X device.
X closepl.c - Library source for closing graphics device.
X colour.c - Library source for setting current colour.
X label.c - Library source for displaying text.
X line.c - Library source for drawing lines.
X point.c - Library source for setting a single pixel.
X move.c - Library source for moving the graphics
X cursor.
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X Graphics Device for MINIX System Documentation
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X arc.c - Library source for drawing arcs.
X circle.c - Library source for drawing circles.
X cont.c - Library source for drawing line from last
X move.
X space.c - Library source for zooming rectangle to
X screen.
X erase.c - Library source for erasing screen.
X linemod.c - Library source for modifying line style.
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X plot.c C command source for plot(1G) filter.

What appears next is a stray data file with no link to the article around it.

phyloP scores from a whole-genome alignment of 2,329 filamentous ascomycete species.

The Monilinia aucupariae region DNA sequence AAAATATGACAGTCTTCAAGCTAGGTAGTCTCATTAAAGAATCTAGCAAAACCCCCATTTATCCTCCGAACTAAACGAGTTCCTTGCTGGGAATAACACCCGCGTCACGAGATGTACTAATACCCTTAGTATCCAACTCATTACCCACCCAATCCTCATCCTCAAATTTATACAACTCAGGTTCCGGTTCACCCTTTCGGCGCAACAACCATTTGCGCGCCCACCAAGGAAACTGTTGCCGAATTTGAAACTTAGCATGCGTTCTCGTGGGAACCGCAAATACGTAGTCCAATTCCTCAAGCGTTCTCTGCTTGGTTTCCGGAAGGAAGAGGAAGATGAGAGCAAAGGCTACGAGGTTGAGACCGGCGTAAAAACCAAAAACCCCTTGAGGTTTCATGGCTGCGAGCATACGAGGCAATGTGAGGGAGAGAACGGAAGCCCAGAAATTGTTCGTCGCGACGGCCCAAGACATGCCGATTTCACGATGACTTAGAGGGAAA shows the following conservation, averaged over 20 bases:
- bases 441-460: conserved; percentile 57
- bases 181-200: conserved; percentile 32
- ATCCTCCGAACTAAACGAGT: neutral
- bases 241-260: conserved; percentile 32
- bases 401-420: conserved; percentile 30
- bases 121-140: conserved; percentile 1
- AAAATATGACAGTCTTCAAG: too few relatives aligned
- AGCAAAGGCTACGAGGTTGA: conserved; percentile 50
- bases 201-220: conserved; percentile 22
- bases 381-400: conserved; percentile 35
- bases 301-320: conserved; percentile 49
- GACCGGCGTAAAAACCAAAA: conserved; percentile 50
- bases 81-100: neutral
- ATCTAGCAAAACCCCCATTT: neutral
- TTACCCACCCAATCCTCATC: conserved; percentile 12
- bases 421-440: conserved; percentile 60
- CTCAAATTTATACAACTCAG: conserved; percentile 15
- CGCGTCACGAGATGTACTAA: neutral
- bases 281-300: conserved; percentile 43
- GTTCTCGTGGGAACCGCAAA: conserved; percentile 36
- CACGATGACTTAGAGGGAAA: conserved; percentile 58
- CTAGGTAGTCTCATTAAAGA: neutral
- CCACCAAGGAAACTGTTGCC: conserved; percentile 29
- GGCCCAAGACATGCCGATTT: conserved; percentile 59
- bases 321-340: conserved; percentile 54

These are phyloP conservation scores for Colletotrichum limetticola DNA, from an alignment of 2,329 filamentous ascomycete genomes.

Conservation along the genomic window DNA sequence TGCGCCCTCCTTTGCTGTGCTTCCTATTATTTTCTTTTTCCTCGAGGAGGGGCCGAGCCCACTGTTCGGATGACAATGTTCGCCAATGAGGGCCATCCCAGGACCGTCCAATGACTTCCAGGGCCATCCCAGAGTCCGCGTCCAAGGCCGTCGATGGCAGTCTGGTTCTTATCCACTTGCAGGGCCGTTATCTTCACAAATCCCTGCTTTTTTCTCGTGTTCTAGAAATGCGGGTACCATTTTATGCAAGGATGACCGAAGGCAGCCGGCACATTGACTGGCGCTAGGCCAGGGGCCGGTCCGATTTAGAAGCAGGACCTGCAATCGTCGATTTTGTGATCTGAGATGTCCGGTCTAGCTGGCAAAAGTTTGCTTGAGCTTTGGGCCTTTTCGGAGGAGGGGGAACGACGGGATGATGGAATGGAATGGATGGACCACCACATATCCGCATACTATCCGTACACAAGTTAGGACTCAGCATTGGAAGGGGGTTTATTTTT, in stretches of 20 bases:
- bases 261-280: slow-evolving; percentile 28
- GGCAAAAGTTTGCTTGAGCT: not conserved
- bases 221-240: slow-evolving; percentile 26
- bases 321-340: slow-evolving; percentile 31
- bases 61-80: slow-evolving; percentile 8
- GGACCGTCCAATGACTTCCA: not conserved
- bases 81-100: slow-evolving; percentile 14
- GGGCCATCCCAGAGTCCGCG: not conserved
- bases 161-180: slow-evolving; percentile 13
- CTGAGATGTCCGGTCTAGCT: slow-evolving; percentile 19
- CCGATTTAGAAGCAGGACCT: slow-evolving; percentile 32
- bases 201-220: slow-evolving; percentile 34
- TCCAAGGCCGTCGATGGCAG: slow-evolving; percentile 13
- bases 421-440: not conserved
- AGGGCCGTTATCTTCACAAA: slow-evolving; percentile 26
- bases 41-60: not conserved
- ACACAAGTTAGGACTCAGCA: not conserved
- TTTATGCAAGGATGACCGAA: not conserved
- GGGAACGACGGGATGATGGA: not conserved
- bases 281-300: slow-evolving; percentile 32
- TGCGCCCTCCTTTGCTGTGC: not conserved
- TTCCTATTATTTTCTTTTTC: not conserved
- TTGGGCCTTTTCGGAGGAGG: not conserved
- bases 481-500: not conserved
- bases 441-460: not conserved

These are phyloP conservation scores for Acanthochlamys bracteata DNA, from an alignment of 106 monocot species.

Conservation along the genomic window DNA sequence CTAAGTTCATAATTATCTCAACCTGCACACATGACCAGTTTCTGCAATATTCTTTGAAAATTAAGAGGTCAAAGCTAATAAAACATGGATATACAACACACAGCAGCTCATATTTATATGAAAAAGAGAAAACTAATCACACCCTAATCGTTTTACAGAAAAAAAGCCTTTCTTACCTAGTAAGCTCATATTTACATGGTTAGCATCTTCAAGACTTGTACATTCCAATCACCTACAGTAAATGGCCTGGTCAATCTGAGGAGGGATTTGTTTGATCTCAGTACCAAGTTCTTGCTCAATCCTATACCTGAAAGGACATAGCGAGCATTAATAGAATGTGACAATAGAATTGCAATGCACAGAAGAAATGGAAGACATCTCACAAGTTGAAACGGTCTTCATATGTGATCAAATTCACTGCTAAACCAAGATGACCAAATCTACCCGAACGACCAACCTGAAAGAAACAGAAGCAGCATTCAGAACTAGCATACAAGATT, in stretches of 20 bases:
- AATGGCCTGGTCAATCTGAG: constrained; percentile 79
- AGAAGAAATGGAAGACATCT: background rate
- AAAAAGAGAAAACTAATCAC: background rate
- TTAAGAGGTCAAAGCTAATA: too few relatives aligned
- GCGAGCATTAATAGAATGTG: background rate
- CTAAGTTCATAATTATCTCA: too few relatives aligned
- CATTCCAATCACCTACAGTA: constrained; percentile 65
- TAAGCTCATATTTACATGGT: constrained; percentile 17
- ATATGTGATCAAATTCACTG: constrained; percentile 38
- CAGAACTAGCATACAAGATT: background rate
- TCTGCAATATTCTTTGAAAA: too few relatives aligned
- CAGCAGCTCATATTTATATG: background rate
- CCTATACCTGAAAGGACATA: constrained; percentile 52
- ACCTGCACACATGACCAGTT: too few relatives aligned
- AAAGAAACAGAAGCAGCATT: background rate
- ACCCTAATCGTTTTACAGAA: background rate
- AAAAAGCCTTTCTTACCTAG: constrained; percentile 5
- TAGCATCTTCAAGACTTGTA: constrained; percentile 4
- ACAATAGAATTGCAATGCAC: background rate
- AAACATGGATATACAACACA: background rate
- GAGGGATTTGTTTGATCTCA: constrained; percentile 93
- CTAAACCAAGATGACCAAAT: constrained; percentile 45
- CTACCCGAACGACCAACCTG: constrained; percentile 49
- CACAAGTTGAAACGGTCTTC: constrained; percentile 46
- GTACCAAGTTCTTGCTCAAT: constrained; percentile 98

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X File Formats
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X plot(5) - Produced by device-independant plot(3X)
X library. Read by plot(1G) filter.
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X The file is a continuous stream of commands that are
X interpreted by the plot(1G) filter. Each of these commands
X consists of an ASCII character code followed by a specific
X number of parameters (bytes) of binary information.
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X 4 bytes usually refers to 2 16-bit numbers. See
X associated source file from the libplot.a library for more
X detailed information.
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X Name Code Parameters